EXIT TO BROOKLYN (director: Uli
Edel; screenwriter: Desmond Nakano/from the novel by Hubert Selby Jr.;
Czapsky; editor: Peter Przygodda;
Knopfler; cast: Stephen Lang (Harry Black), Jennifer Jason Leigh (Tralala), Burt Young (Big Joe), Peter Dobson (Vinnie), Jerry Orbach (Boyce), Ricki Lake (Donna), Alexis Arquette (Georgette), Zette (Regina), Rutanya Alda (Georgette's Mother),
Costelloe (Tommy), Camille Saviola (Ella),
(Tony), Stephan Baldwin (Sal), Maia Danziger (Mary Black), Frank Military (Steve),
(Paulie); Runtime: 102; MPAA Rating: R; producer: Bernd Eichinger;
Sony Pictures Home Entertainment; 1989)
"For the most part, Edel captures the harrowing grim tone of the book and the compassion the author had for his unsympathetic flawed characters."
by Dennis Schwartz
Unscrupulous married union
shop steward Harry Black (Stephen Lang) thinks he has
the world by the balls as he's made leader of the
strike and uses the strike funds for his own
he operates from a union storefront near the striking
makes nice to the local thugs, gang leader Vinnie
(Peter Dobson), Sal (Stephan Baldwin) and Tony (Jason Andrews), by buying them
booze and alibiing for them to the cops after they
rough-up a soldier. Through the young thugs the venal
Harry meets Regina (Zette)
at a party, smokes grass for the first time and has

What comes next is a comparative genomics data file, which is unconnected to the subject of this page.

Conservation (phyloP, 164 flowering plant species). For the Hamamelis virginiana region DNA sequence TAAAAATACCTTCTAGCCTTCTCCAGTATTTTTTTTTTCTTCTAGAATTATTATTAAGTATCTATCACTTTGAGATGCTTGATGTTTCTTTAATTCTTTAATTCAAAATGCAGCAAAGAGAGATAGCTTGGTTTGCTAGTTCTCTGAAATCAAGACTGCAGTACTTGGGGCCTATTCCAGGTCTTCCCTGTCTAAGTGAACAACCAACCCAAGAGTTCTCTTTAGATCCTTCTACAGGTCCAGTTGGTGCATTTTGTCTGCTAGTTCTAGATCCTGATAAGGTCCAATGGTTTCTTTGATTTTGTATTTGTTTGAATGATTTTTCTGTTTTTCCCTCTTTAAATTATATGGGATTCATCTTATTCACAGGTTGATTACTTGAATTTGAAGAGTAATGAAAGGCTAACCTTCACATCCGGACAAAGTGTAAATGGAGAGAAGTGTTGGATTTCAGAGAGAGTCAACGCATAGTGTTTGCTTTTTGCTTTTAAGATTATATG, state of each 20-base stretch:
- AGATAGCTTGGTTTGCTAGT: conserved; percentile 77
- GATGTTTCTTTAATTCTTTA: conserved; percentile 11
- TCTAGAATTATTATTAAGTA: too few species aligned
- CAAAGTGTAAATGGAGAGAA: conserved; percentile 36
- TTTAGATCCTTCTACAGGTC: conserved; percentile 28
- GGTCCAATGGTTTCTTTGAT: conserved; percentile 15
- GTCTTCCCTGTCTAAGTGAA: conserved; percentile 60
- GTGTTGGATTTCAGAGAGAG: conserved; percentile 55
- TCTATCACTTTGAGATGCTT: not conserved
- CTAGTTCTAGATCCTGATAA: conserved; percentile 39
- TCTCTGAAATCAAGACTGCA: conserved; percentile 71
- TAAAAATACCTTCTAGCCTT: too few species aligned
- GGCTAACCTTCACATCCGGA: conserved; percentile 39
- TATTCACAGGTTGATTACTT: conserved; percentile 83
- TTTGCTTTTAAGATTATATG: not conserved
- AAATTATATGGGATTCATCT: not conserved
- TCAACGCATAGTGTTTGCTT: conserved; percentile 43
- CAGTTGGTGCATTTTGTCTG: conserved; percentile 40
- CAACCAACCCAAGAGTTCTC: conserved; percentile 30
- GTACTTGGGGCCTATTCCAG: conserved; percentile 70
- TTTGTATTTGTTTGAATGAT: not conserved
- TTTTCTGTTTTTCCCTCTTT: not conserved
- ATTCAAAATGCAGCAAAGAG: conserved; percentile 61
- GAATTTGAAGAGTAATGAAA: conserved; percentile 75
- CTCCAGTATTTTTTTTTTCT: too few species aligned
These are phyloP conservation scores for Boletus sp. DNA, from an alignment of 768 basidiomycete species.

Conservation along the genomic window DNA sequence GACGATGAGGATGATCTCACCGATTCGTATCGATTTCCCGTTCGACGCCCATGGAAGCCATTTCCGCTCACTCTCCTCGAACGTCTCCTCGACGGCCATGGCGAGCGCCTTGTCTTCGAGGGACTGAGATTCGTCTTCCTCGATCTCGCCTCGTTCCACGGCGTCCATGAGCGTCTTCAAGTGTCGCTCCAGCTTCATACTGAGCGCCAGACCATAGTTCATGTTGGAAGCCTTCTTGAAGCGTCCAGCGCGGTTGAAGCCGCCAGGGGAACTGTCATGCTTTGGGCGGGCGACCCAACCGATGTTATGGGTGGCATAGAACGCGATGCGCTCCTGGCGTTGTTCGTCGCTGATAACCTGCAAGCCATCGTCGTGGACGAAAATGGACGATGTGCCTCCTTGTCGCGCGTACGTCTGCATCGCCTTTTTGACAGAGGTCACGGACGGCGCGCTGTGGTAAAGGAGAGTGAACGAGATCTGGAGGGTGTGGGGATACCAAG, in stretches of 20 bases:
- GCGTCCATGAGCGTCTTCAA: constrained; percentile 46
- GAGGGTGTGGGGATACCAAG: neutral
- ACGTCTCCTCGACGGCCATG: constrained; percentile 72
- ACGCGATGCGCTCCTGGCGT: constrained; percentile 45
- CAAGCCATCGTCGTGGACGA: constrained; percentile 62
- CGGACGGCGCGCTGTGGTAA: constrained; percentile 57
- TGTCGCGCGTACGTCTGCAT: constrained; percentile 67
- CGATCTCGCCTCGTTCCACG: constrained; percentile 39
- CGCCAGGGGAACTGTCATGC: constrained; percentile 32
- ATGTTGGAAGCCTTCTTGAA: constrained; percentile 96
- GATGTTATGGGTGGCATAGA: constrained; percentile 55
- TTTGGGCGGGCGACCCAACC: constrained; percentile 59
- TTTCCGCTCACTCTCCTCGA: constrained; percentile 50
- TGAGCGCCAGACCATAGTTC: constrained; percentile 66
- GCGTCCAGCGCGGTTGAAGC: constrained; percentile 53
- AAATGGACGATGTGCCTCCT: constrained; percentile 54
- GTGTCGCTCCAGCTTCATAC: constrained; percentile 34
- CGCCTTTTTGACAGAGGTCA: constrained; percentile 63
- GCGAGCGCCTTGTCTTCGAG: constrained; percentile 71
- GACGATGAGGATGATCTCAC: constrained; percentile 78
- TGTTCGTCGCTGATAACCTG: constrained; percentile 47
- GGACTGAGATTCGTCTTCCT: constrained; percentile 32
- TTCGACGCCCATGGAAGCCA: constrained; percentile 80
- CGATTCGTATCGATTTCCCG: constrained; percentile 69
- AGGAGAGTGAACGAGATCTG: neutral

his first homosexual fling--realizing his latent
homosexuality. Trouble is scabs drive trucks into the
striking factory yard when he was still partying and
therefore is unable to report the incident to his
union boss Boyce (Jerry Orbach), who fires him for neglect of duty.
bar-hopping prostitute Tralala (Jennifer Jason Leigh) works
with the local trio of thugs in luring soldiers into a
vacant lot and then having the gang members roll the
looks like a lost cause until she meets a naive Idaho
newbie 2nd lieutenant (Frank Military), who treats her
nice and promises to return for her after the war.
After he ships out, the
lost soul whore allows
the entire neighborhood to gang-bang her on a mattress
placed on the street.
Striking factory worker Joe
(Burt Young), provides the comic relief for this bleak
tale. When loud-mouth Joe finds out his live-at-home
single overweight daughter Donna (Ricki Lake, the star of John Waters's
is pregnant, he arranges for a shot-gun marriage
between her and his nice-guy fellow factory worker,
Tommy (John Costelloe), the father of the child.
For the most part, Edel
captures the harrowing grim tone of the book and the
compassion the author had for his unsympathetic flawed
characters. Brooklyn is a metaphor for hell, where
surviving the Korean conflict offers better odds than
surviving the degradations of the neighborhood.
REVIEWED ON 9/6/2011 GRADE: B
Dennis Schwartz: "Ozus' World Movie Reviews"
© ALL RIGHTS RESERVED DENNIS SCHWARTZ